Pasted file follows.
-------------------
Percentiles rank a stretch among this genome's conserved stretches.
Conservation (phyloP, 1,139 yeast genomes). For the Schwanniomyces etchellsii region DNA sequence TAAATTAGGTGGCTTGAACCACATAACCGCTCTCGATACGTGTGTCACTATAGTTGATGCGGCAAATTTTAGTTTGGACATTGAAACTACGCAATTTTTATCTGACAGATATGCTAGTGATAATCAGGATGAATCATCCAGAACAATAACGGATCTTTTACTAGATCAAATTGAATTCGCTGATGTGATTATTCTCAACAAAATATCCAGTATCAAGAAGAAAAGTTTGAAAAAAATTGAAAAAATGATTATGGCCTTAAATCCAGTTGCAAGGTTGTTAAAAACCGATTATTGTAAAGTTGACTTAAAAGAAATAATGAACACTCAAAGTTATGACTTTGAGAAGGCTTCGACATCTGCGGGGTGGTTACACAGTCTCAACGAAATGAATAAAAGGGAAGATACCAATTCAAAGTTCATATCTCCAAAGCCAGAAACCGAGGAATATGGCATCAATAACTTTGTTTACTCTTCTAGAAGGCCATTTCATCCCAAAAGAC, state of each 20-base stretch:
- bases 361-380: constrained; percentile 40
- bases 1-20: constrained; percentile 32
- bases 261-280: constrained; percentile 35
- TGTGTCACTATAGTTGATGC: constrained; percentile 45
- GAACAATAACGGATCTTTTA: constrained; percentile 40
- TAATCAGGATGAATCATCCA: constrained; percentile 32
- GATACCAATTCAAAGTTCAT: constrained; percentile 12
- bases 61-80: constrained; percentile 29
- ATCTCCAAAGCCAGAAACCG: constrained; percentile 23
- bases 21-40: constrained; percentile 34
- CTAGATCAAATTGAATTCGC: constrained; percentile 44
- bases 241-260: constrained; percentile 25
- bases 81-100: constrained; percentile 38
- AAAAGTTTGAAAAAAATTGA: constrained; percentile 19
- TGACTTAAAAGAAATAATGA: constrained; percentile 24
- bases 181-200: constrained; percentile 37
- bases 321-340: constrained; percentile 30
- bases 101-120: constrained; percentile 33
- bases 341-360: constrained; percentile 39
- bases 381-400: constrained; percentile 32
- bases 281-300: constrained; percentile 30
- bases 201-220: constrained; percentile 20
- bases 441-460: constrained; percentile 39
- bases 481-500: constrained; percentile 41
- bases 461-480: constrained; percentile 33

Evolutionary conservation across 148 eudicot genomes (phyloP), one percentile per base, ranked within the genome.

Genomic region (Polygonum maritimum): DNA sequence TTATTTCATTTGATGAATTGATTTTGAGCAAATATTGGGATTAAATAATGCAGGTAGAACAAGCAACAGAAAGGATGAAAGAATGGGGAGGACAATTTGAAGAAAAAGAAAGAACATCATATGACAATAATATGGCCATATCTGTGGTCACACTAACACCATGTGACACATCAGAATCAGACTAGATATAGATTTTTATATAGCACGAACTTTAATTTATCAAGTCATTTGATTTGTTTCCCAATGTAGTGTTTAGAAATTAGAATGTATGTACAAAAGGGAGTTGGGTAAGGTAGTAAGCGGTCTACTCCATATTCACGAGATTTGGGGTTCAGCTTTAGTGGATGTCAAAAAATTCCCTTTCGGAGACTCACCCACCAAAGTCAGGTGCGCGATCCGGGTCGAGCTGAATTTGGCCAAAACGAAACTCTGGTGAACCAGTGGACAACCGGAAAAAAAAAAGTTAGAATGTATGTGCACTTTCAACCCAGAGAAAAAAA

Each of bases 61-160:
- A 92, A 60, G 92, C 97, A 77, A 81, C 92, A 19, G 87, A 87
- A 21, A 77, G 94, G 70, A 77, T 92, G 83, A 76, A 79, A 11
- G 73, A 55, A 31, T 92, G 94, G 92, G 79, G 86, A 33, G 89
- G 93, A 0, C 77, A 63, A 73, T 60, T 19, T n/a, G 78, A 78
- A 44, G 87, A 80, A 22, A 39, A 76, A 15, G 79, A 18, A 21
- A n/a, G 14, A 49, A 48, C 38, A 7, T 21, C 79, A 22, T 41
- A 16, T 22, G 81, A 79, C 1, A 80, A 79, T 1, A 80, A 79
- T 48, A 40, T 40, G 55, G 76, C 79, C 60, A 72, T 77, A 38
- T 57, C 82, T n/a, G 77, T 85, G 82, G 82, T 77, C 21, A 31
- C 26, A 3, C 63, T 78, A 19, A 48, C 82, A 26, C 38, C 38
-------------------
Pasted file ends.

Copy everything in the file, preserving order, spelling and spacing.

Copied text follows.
Percentiles rank a stretch among this genome's conserved stretches.
Conservation (phyloP, 1,139 yeast genomes). For the Schwanniomyces etchellsii region DNA sequence TAAATTAGGTGGCTTGAACCACATAACCGCTCTCGATACGTGTGTCACTATAGTTGATGCGGCAAATTTTAGTTTGGACATTGAAACTACGCAATTTTTATCTGACAGATATGCTAGTGATAATCAGGATGAATCATCCAGAACAATAACGGATCTTTTACTAGATCAAATTGAATTCGCTGATGTGATTATTCTCAACAAAATATCCAGTATCAAGAAGAAAAGTTTGAAAAAAATTGAAAAAATGATTATGGCCTTAAATCCAGTTGCAAGGTTGTTAAAAACCGATTATTGTAAAGTTGACTTAAAAGAAATAATGAACACTCAAAGTTATGACTTTGAGAAGGCTTCGACATCTGCGGGGTGGTTACACAGTCTCAACGAAATGAATAAAAGGGAAGATACCAATTCAAAGTTCATATCTCCAAAGCCAGAAACCGAGGAATATGGCATCAATAACTTTGTTTACTCTTCTAGAAGGCCATTTCATCCCAAAAGAC, state of each 20-base stretch:
- bases 361-380: constrained; percentile 40
- bases 1-20: constrained; percentile 32
- bases 261-280: constrained; percentile 35
- TGTGTCACTATAGTTGATGC: constrained; percentile 45
- GAACAATAACGGATCTTTTA: constrained; percentile 40
- TAATCAGGATGAATCATCCA: constrained; percentile 32
- GATACCAATTCAAAGTTCAT: constrained; percentile 12
- bases 61-80: constrained; percentile 29
- ATCTCCAAAGCCAGAAACCG: constrained; percentile 23
- bases 21-40: constrained; percentile 34
- CTAGATCAAATTGAATTCGC: constrained; percentile 44
- bases 241-260: constrained; percentile 25
- bases 81-100: constrained; percentile 38
- AAAAGTTTGAAAAAAATTGA: constrained; percentile 19
- TGACTTAAAAGAAATAATGA: constrained; percentile 24
- bases 181-200: constrained; percentile 37
- bases 321-340: constrained; percentile 30
- bases 101-120: constrained; percentile 33
- bases 341-360: constrained; percentile 39
- bases 381-400: constrained; percentile 32
- bases 281-300: constrained; percentile 30
- bases 201-220: constrained; percentile 20
- bases 441-460: constrained; percentile 39
- bases 481-500: constrained; percentile 41
- bases 461-480: constrained; percentile 33

Evolutionary conservation across 148 eudicot genomes (phyloP), one percentile per base, ranked within the genome.

Genomic region (Polygonum maritimum): DNA sequence TTATTTCATTTGATGAATTGATTTTGAGCAAATATTGGGATTAAATAATGCAGGTAGAACAAGCAACAGAAAGGATGAAAGAATGGGGAGGACAATTTGAAGAAAAAGAAAGAACATCATATGACAATAATATGGCCATATCTGTGGTCACACTAACACCATGTGACACATCAGAATCAGACTAGATATAGATTTTTATATAGCACGAACTTTAATTTATCAAGTCATTTGATTTGTTTCCCAATGTAGTGTTTAGAAATTAGAATGTATGTACAAAAGGGAGTTGGGTAAGGTAGTAAGCGGTCTACTCCATATTCACGAGATTTGGGGTTCAGCTTTAGTGGATGTCAAAAAATTCCCTTTCGGAGACTCACCCACCAAAGTCAGGTGCGCGATCCGGGTCGAGCTGAATTTGGCCAAAACGAAACTCTGGTGAACCAGTGGACAACCGGAAAAAAAAAAGTTAGAATGTATGTGCACTTTCAACCCAGAGAAAAAAA

Each of bases 61-160:
- A 92, A 60, G 92, C 97, A 77, A 81, C 92, A 19, G 87, A 87
- A 21, A 77, G 94, G 70, A 77, T 92, G 83, A 76, A 79, A 11
- G 73, A 55, A 31, T 92, G 94, G 92, G 79, G 86, A 33, G 89
- G 93, A 0, C 77, A 63, A 73, T 60, T 19, T n/a, G 78, A 78
- A 44, G 87, A 80, A 22, A 39, A 76, A 15, G 79, A 18, A 21
- A n/a, G 14, A 49, A 48, C 38, A 7, T 21, C 79, A 22, T 41
- A 16, T 22, G 81, A 79, C 1, A 80, A 79, T 1, A 80, A 79
- T 48, A 40, T 40, G 55, G 76, C 79, C 60, A 72, T 77, A 38
- T 57, C 82, T n/a, G 77, T 85, G 82, G 82, T 77, C 21, A 31
- C 26, A 3, C 63, T 78, A 19, A 48, C 82, A 26, C 38, C 38